While the museum isn't scheduled to open until September 11, 2012, the entry pavilion's exterior is mostly done and provides a sense of scale to the memorial. To help emphasize the horizontal nature of the memorial, Dykers and his team tilted their building up to the east so the plaza seems to slide underneath it. Visitors will enter on the east where the building is widest, go through security, get tickets, and then move downstairs to the museum or upstairs to a small auditorium. A private room on the second floor for family members of 9/11 victims will provide views of the memorial and space for contemplation.

Dykers had originally wanted to clad the building with glass prisms, but that strategy proved too expensive. So his team developed a system of stainless steel panels in which some are perforated and some are opaque. Bead-blasted and scratched finishes help catch the changing daylight while providing blurred reflections of people visiting the site. The architects designed the steel-frame pavilion with angled supports that respond to the different structural demands of the varied infrastructure below it. “The memorial looks to the past and the skyscrapers to the future,” says Dykers. “We wanted our building to be about the present, the everyday.”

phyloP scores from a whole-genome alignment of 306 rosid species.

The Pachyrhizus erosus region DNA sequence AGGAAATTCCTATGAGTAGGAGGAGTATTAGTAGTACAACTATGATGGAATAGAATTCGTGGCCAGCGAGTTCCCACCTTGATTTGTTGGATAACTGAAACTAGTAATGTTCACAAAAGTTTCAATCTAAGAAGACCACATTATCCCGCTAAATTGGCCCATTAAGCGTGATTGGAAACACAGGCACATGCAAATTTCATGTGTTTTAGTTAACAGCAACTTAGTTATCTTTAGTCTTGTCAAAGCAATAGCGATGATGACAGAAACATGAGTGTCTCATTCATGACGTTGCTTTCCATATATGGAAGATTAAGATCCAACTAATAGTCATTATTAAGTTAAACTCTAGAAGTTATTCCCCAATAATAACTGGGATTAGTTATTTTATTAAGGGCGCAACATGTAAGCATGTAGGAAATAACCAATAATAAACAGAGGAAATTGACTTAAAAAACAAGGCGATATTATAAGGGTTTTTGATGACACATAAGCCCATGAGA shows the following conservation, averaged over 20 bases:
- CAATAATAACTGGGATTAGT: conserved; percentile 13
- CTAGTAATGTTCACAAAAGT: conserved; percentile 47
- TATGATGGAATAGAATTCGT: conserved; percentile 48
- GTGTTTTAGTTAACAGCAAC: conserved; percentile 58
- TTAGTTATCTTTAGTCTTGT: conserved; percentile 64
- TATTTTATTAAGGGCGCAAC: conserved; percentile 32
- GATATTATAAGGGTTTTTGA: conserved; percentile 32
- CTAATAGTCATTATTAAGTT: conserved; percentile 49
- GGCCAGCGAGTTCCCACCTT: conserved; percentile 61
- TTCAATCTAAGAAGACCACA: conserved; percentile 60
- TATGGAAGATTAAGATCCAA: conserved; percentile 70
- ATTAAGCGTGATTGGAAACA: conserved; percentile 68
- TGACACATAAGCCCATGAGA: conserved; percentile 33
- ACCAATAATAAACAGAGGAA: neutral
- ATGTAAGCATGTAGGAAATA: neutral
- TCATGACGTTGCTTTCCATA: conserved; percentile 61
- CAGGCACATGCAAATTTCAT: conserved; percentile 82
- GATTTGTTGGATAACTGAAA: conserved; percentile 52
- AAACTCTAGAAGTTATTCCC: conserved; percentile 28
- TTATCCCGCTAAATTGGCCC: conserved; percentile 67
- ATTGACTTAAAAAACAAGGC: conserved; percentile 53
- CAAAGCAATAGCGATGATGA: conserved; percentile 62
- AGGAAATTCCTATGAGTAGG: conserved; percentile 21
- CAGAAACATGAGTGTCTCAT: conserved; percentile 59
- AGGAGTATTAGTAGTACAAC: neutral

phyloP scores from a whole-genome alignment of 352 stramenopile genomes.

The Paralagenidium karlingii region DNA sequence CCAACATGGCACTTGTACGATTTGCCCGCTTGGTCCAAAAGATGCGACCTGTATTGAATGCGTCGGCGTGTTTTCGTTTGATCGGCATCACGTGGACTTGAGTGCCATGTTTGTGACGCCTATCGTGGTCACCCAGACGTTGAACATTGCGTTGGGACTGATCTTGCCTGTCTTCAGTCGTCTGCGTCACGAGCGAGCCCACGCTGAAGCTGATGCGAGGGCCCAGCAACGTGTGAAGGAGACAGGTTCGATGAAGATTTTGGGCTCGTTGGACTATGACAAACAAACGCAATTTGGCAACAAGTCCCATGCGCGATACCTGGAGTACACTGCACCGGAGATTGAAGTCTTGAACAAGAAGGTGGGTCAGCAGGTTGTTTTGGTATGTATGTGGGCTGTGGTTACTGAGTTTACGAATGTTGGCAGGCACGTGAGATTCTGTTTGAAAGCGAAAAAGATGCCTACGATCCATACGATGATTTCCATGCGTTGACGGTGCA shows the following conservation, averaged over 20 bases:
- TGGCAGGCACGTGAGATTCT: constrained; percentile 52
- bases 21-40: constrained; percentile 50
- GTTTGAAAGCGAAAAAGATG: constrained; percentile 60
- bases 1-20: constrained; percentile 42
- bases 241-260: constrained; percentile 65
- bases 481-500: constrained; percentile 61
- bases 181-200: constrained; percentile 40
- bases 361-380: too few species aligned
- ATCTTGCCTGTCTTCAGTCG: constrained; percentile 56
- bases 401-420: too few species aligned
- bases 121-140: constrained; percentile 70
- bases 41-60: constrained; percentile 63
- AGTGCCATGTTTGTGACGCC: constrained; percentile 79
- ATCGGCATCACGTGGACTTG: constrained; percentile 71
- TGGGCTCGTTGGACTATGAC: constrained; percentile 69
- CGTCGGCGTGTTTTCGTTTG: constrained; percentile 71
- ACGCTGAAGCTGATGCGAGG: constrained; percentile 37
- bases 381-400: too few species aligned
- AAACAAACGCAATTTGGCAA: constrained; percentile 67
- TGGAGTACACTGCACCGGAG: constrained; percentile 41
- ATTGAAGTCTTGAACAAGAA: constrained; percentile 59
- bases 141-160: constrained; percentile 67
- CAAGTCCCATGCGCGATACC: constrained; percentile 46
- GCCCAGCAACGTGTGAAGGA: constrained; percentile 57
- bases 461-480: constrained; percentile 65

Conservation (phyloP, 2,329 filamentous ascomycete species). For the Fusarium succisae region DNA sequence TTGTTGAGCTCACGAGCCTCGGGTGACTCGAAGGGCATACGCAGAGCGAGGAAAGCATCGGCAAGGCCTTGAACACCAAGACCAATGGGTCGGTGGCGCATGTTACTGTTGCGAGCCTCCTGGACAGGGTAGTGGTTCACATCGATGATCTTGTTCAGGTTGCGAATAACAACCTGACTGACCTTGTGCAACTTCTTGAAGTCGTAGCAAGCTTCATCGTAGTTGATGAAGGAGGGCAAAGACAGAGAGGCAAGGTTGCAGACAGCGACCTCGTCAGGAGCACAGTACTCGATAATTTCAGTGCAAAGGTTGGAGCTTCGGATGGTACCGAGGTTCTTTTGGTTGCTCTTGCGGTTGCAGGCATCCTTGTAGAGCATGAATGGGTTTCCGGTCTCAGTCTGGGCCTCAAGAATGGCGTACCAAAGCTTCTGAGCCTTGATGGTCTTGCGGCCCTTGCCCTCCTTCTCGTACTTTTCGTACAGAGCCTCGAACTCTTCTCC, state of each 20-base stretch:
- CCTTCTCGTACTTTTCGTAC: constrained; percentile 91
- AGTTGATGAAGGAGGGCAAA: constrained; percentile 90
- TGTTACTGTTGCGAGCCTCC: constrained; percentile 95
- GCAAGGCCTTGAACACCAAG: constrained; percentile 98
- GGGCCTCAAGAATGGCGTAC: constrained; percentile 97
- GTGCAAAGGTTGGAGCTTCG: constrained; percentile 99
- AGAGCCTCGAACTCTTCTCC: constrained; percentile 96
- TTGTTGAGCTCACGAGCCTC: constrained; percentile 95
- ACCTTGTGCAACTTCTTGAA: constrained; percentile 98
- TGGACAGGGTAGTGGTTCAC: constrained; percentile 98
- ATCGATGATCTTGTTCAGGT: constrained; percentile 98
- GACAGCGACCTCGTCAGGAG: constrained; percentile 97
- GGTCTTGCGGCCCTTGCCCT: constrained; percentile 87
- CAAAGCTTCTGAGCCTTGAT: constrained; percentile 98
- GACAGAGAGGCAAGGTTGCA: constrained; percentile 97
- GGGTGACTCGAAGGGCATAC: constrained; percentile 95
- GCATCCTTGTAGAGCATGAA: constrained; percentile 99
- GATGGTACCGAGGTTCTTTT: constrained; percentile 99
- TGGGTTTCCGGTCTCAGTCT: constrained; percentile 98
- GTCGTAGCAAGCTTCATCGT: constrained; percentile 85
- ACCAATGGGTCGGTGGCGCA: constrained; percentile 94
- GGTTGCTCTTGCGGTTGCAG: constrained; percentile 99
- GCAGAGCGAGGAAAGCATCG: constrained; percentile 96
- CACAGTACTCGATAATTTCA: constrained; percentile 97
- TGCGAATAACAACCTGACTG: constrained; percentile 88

National September 11 Memorial at the World Trade Center

Design Architect:
Handel Architects — Michael Arad and Gary Handel, partners; Amanda Sachs, David Margolis, Robert Jamieson, Cristóbal Canas, and Garrett Brignoli, project team

Architect of Record:
Davis Brody Bond — Steven Davis, Carl Krebs, David Williams, Joseph Grant, Richard Franklin, project team

Landscape Architect:
PWP Landscape Architecture — Peter Walker, Douglas Findlay, David Walker, Matthew Donham, project team

Entry Pavilion to National September 11 Memorial Museum

Architect:
Snøhetta — Craig Dykers, partner in charge; Anne Lewison, project manager; Aaron Dorf, project architect

Architect of Record:
Adamson Associates International

National September 11 Memorial Museum

Architect:
Davis Brody Bond — Steven Davis, Carl Krebs, David Williams, Mark Wagner, Oliver Sippl

September 2011